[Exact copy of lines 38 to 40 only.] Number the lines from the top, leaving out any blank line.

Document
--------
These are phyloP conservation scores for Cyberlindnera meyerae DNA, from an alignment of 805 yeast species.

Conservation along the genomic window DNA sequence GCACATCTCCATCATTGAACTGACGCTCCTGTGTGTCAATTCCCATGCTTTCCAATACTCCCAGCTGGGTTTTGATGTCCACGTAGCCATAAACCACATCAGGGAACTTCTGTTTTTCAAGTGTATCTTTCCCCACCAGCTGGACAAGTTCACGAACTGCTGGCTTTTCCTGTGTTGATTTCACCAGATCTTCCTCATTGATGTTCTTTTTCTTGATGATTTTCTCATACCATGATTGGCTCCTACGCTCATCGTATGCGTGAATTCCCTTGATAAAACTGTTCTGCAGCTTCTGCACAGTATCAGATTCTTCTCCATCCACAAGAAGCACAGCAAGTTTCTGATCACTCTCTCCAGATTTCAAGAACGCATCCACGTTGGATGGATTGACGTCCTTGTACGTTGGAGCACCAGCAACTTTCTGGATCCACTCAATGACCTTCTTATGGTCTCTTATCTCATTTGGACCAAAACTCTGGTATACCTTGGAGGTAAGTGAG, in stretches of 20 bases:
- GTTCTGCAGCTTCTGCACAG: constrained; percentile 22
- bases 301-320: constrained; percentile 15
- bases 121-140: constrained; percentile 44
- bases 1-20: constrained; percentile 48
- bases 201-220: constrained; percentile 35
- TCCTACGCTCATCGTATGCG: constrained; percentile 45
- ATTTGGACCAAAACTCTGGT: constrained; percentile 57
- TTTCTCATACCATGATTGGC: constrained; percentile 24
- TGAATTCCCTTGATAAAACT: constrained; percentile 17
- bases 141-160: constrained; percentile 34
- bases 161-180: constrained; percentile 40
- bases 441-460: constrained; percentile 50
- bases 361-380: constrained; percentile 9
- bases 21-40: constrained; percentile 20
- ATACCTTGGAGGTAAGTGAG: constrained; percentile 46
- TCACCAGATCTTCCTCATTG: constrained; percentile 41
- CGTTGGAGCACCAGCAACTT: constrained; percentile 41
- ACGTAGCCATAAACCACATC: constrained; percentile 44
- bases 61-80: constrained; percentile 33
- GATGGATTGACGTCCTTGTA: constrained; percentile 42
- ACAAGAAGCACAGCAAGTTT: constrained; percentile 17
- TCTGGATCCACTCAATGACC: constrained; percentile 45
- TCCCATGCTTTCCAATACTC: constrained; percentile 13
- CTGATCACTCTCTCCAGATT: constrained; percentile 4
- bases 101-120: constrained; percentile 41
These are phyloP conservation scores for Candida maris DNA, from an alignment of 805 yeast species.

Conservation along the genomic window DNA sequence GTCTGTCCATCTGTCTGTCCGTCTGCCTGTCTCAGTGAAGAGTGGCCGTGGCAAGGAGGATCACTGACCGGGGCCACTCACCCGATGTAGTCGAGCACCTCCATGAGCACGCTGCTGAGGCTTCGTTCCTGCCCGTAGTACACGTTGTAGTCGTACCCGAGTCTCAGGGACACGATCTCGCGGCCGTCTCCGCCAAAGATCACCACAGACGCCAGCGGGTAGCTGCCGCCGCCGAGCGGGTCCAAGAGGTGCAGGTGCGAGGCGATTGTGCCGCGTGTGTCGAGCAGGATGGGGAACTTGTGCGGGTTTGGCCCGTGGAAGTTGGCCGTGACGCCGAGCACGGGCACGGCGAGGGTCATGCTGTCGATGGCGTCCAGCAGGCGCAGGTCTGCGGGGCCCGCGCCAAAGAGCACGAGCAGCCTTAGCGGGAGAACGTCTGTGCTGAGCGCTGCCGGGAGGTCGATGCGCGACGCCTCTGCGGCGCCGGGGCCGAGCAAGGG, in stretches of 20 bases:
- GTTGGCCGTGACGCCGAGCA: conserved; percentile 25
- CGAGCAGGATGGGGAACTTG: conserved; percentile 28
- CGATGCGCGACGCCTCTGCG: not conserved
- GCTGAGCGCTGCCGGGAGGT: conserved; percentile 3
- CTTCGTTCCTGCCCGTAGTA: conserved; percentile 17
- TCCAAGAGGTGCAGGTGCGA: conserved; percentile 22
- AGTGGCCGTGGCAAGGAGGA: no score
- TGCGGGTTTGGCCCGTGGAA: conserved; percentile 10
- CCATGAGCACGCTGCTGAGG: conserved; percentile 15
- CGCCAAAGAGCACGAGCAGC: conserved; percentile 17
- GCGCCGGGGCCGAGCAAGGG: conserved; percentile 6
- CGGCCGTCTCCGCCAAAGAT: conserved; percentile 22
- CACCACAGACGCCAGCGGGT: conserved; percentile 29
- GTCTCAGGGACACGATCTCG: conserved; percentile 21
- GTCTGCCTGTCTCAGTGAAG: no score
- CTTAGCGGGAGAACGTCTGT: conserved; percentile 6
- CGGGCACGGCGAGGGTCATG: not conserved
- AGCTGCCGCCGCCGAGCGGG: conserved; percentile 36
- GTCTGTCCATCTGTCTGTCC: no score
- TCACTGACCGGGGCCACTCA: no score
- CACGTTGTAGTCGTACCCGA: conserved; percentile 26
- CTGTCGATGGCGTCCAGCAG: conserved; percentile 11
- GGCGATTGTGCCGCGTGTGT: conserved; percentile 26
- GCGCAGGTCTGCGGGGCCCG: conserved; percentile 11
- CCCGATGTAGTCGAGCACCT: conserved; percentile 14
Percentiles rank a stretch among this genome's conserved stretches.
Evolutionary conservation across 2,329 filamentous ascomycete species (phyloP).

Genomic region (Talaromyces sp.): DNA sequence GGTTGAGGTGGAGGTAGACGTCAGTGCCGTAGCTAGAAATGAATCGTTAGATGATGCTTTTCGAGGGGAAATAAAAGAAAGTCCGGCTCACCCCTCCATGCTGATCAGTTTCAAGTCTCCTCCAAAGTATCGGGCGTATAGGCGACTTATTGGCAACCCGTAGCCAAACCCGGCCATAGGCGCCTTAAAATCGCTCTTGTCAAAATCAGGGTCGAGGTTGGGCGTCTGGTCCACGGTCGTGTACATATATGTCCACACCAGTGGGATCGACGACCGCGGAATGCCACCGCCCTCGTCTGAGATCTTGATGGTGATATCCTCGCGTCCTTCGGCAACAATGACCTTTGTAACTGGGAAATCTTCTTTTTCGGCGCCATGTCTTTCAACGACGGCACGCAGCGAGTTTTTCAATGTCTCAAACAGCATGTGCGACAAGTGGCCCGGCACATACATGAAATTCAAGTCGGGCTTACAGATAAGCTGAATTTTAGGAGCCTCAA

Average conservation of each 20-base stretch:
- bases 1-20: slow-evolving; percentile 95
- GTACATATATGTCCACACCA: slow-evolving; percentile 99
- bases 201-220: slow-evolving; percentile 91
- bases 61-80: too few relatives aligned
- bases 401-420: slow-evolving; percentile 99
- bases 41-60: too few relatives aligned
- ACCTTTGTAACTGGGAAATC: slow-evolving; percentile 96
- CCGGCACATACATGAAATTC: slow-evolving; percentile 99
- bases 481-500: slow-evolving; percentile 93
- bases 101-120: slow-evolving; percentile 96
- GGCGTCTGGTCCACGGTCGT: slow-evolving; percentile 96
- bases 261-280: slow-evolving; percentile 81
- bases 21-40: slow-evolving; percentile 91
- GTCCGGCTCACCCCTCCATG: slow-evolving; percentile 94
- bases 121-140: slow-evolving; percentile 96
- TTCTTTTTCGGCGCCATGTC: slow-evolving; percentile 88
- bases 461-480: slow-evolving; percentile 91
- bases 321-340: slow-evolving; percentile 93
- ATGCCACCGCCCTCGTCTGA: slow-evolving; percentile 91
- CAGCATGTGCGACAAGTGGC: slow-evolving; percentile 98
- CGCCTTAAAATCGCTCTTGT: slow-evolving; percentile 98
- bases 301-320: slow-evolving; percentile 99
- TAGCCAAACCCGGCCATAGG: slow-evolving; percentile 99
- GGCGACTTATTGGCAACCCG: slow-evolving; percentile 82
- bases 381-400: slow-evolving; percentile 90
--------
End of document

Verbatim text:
- CCATGAGCACGCTGCTGAGG: conserved; percentile 15
- CGCCAAAGAGCACGAGCAGC: conserved; percentile 17
- GCGCCGGGGCCGAGCAAGGG: conserved; percentile 6